• And one of the worst culprits? 37Signals.\nBasecamp requires javascript to even log on (although to their credit, their website doesn’t).\nYes, you could argue that they are just following their idea of “opinionated software”--after all, they’ve dropped actively supporting or testing for IE6--but is it a decision you’re willing to make, when 18-25% of users still run it.\n
  • Contrast that with Google, which provides a fully-functional email experience without javascript.\n
  • Up to this point, we’ve tried to avoid as much jargon as possible. Fitt’s law, Hick’s law, cognitive load, and the like.\nHowever there is one that, if you aren’t familiar with, you really should start using.\n
  • Affordance is really all about what makes something easy to do.\n
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  • And yes, there’s always something. If it’s not lack of flash support for a mobile device, it’s surfing on a slow EDGE network. If it’s not not javascript turned off, it’s accessibility and a visually impaired person. Make it easier for them to do what they want to do. Remeber, it’s their goal, not yours, and they’ll blame you, not their Commodore 64 if things aren’t working right.\n
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  • Provide updates (spinners, alerts, progress bars, faded boxes)\nError messages – make them clear, highlight problems\nFeedback before they do anything – add descriptions (use optional rather than required)\n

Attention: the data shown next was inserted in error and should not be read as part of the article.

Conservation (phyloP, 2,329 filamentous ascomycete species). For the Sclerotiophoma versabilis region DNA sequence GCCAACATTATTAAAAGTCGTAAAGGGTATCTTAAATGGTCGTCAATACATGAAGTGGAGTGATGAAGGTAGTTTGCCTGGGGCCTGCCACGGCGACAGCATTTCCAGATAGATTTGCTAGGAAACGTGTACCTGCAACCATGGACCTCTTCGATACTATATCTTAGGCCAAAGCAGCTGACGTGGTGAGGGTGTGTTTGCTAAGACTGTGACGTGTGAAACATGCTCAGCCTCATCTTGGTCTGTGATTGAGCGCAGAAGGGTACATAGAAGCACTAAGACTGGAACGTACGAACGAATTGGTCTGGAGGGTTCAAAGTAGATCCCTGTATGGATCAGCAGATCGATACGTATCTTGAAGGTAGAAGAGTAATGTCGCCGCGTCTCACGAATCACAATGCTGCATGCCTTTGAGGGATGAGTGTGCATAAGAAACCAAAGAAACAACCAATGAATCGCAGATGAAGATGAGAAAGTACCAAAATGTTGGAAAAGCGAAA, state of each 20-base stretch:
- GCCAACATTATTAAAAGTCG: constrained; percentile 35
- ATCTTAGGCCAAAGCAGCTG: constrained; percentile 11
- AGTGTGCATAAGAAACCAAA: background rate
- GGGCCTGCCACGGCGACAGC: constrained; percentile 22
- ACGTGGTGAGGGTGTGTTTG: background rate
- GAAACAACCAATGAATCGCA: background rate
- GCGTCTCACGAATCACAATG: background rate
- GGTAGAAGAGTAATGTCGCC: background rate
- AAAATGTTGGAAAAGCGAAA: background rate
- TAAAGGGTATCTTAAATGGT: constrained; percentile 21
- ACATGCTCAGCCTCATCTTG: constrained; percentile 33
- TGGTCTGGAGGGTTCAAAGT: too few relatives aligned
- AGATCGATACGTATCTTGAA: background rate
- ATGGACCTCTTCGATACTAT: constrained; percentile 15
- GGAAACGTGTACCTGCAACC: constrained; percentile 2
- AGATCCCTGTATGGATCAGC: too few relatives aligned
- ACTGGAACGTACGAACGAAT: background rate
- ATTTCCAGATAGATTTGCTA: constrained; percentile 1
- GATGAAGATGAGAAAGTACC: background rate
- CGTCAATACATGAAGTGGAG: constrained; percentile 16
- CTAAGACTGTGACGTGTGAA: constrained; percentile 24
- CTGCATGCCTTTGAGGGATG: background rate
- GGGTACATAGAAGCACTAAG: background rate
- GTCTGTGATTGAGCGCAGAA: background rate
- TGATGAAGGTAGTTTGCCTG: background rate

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  • Feedback is a bigger deal with applications than with websites, but anything you can do to let your users know what’s going on, the better.\n
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  • haha, st00p1d M$! That never happens with apps on OSX! It’s unpossible!\n
  • uh….\n
  • umm….\n
  • http://www.joelonsoftware.com/items/2006/11/21.html\n\nThe thing is, although he’s referring to giving users headaches, the same applies to website designers and owners too.\nWho do you want to have the headaches? You? Or your users?\n
  • There are four basic ways to simplify:\nreduce - concise, simple wording\nreplace - use an icon or a dropdown\nhide - progressive disclosure - I NEED AN “R” WORD\nremove - get rid of it\n\ndecrease\ndelay/defer\ndelete\n
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  • http://thenonbillablehour.typepad.com/nonbillable_hour/2010/08/is-your-website-for-your-clients-or-for-your-peers.html\n
  • http://www.usereffect.com/topic/paradox-of-usability\n
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  • This is a question we should be returning to constantly in our applications, is what we’re adding making it easier for the user to accomplish their goal.\nNow notice we aren’t saying “a goal” or even “my goal” but the one they set out to accomplish.\nAnd before we can even define what their goals are or should be, a more basic question should come up….\n
  • Gen. Stanley A. McChrystal, the leader of American and NATO forces in Afghanistan, was shown a PowerPoint slide in Kabul last summer that was meant to portray the complexity of American military strategy, but looked more like a bowl of spaghetti.\n\n“When we understand that slide, we’ll have won the war,” General McChrystal dryly remarked, one of his advisers recalled, as the room erupted in laughter.\n\nhttp://www.nytimes.com/2010/04/27/world/27powerpoint.html\n
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Improving Your Website's Usability for Happier Visitors & Stickier User Experiences (WordCamp Utah 2010) Improving Your Website's Usability for Happier Visitors & Stickier User Experiences (WordCamp Utah 2010) Presentation Transcript